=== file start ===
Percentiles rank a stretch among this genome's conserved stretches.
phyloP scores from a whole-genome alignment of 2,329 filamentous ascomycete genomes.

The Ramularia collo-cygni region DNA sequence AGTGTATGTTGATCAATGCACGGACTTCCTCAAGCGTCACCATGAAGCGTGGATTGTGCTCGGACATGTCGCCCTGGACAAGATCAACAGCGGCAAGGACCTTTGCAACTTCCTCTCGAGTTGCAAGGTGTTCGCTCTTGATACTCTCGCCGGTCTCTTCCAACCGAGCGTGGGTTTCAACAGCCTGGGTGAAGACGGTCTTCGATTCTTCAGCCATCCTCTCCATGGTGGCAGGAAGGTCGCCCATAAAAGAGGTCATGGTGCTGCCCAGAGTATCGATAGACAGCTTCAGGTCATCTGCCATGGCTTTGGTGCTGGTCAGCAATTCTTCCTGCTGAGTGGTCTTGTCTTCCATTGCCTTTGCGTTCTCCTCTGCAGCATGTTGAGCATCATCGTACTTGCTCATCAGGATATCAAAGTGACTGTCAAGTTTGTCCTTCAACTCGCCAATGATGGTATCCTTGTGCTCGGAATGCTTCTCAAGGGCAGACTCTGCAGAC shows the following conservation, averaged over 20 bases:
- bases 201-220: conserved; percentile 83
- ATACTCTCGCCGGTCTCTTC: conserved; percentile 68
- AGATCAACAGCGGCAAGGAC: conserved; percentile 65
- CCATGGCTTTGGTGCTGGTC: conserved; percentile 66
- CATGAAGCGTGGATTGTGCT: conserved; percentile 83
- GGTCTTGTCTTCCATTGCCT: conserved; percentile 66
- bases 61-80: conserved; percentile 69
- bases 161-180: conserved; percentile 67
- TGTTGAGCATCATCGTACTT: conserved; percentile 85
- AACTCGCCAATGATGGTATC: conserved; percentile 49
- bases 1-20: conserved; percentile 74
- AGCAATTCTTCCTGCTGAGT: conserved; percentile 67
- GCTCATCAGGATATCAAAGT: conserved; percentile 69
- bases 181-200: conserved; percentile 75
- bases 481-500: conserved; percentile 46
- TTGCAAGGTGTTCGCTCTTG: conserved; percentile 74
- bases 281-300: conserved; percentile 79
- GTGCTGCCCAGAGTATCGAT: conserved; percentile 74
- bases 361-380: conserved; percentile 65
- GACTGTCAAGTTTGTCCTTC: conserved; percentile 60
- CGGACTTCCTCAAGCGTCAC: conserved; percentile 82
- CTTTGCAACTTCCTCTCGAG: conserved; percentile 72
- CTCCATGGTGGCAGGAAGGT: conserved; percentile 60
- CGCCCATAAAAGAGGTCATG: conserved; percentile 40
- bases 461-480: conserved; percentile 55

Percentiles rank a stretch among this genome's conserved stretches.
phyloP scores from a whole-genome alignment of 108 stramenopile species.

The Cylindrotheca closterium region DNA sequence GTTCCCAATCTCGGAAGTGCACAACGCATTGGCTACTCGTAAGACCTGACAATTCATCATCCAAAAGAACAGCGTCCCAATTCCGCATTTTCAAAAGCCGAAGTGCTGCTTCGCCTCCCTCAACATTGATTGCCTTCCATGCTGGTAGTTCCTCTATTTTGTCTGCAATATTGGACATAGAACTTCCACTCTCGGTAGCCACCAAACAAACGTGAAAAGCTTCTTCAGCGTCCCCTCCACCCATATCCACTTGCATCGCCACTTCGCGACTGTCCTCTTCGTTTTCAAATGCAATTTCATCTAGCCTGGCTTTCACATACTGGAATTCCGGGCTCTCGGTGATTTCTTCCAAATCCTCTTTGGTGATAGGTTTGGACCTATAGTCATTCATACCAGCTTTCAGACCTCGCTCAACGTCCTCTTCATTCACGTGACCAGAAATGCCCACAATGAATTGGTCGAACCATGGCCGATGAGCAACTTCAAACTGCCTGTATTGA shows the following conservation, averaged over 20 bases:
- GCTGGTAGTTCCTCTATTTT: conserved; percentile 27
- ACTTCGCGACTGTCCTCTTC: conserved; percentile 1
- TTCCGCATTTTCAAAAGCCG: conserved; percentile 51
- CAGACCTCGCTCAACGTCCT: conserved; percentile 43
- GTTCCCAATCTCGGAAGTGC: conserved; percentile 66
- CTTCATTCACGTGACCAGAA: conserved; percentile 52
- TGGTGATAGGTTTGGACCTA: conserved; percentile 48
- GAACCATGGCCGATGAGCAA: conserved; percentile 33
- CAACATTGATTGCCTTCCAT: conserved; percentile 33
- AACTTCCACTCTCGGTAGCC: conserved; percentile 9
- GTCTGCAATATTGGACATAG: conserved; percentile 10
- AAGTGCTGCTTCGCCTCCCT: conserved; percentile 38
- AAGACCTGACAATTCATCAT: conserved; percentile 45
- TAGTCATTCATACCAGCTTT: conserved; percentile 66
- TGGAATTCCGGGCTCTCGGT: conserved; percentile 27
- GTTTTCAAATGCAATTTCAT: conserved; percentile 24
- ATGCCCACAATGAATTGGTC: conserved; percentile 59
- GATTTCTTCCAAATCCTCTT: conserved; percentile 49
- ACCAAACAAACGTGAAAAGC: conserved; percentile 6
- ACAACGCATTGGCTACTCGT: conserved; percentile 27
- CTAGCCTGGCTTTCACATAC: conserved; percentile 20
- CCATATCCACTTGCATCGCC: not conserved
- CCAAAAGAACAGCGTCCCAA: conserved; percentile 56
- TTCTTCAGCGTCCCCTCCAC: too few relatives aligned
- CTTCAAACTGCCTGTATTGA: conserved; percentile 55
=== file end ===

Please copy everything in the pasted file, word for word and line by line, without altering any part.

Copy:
Percentiles rank a stretch among this genome's conserved stretches.
phyloP scores from a whole-genome alignment of 2,329 filamentous ascomycete genomes.

The Ramularia collo-cygni region DNA sequence AGTGTATGTTGATCAATGCACGGACTTCCTCAAGCGTCACCATGAAGCGTGGATTGTGCTCGGACATGTCGCCCTGGACAAGATCAACAGCGGCAAGGACCTTTGCAACTTCCTCTCGAGTTGCAAGGTGTTCGCTCTTGATACTCTCGCCGGTCTCTTCCAACCGAGCGTGGGTTTCAACAGCCTGGGTGAAGACGGTCTTCGATTCTTCAGCCATCCTCTCCATGGTGGCAGGAAGGTCGCCCATAAAAGAGGTCATGGTGCTGCCCAGAGTATCGATAGACAGCTTCAGGTCATCTGCCATGGCTTTGGTGCTGGTCAGCAATTCTTCCTGCTGAGTGGTCTTGTCTTCCATTGCCTTTGCGTTCTCCTCTGCAGCATGTTGAGCATCATCGTACTTGCTCATCAGGATATCAAAGTGACTGTCAAGTTTGTCCTTCAACTCGCCAATGATGGTATCCTTGTGCTCGGAATGCTTCTCAAGGGCAGACTCTGCAGAC shows the following conservation, averaged over 20 bases:
- bases 201-220: conserved; percentile 83
- ATACTCTCGCCGGTCTCTTC: conserved; percentile 68
- AGATCAACAGCGGCAAGGAC: conserved; percentile 65
- CCATGGCTTTGGTGCTGGTC: conserved; percentile 66
- CATGAAGCGTGGATTGTGCT: conserved; percentile 83
- GGTCTTGTCTTCCATTGCCT: conserved; percentile 66
- bases 61-80: conserved; percentile 69
- bases 161-180: conserved; percentile 67
- TGTTGAGCATCATCGTACTT: conserved; percentile 85
- AACTCGCCAATGATGGTATC: conserved; percentile 49
- bases 1-20: conserved; percentile 74
- AGCAATTCTTCCTGCTGAGT: conserved; percentile 67
- GCTCATCAGGATATCAAAGT: conserved; percentile 69
- bases 181-200: conserved; percentile 75
- bases 481-500: conserved; percentile 46
- TTGCAAGGTGTTCGCTCTTG: conserved; percentile 74
- bases 281-300: conserved; percentile 79
- GTGCTGCCCAGAGTATCGAT: conserved; percentile 74
- bases 361-380: conserved; percentile 65
- GACTGTCAAGTTTGTCCTTC: conserved; percentile 60
- CGGACTTCCTCAAGCGTCAC: conserved; percentile 82
- CTTTGCAACTTCCTCTCGAG: conserved; percentile 72
- CTCCATGGTGGCAGGAAGGT: conserved; percentile 60
- CGCCCATAAAAGAGGTCATG: conserved; percentile 40
- bases 461-480: conserved; percentile 55

Percentiles rank a stretch among this genome's conserved stretches.
phyloP scores from a whole-genome alignment of 108 stramenopile species.

The Cylindrotheca closterium region DNA sequence GTTCCCAATCTCGGAAGTGCACAACGCATTGGCTACTCGTAAGACCTGACAATTCATCATCCAAAAGAACAGCGTCCCAATTCCGCATTTTCAAAAGCCGAAGTGCTGCTTCGCCTCCCTCAACATTGATTGCCTTCCATGCTGGTAGTTCCTCTATTTTGTCTGCAATATTGGACATAGAACTTCCACTCTCGGTAGCCACCAAACAAACGTGAAAAGCTTCTTCAGCGTCCCCTCCACCCATATCCACTTGCATCGCCACTTCGCGACTGTCCTCTTCGTTTTCAAATGCAATTTCATCTAGCCTGGCTTTCACATACTGGAATTCCGGGCTCTCGGTGATTTCTTCCAAATCCTCTTTGGTGATAGGTTTGGACCTATAGTCATTCATACCAGCTTTCAGACCTCGCTCAACGTCCTCTTCATTCACGTGACCAGAAATGCCCACAATGAATTGGTCGAACCATGGCCGATGAGCAACTTCAAACTGCCTGTATTGA shows the following conservation, averaged over 20 bases:
- GCTGGTAGTTCCTCTATTTT: conserved; percentile 27
- ACTTCGCGACTGTCCTCTTC: conserved; percentile 1
- TTCCGCATTTTCAAAAGCCG: conserved; percentile 51
- CAGACCTCGCTCAACGTCCT: conserved; percentile 43
- GTTCCCAATCTCGGAAGTGC: conserved; percentile 66
- CTTCATTCACGTGACCAGAA: conserved; percentile 52
- TGGTGATAGGTTTGGACCTA: conserved; percentile 48
- GAACCATGGCCGATGAGCAA: conserved; percentile 33
- CAACATTGATTGCCTTCCAT: conserved; percentile 33
- AACTTCCACTCTCGGTAGCC: conserved; percentile 9
- GTCTGCAATATTGGACATAG: conserved; percentile 10
- AAGTGCTGCTTCGCCTCCCT: conserved; percentile 38
- AAGACCTGACAATTCATCAT: conserved; percentile 45
- TAGTCATTCATACCAGCTTT: conserved; percentile 66
- TGGAATTCCGGGCTCTCGGT: conserved; percentile 27
- GTTTTCAAATGCAATTTCAT: conserved; percentile 24
- ATGCCCACAATGAATTGGTC: conserved; percentile 59
- GATTTCTTCCAAATCCTCTT: conserved; percentile 49
- ACCAAACAAACGTGAAAAGC: conserved; percentile 6
- ACAACGCATTGGCTACTCGT: conserved; percentile 27
- CTAGCCTGGCTTTCACATAC: conserved; percentile 20
- CCATATCCACTTGCATCGCC: not conserved
- CCAAAAGAACAGCGTCCCAA: conserved; percentile 56
- TTCTTCAGCGTCCCCTCCAC: too few relatives aligned
- CTTCAAACTGCCTGTATTGA: conserved; percentile 55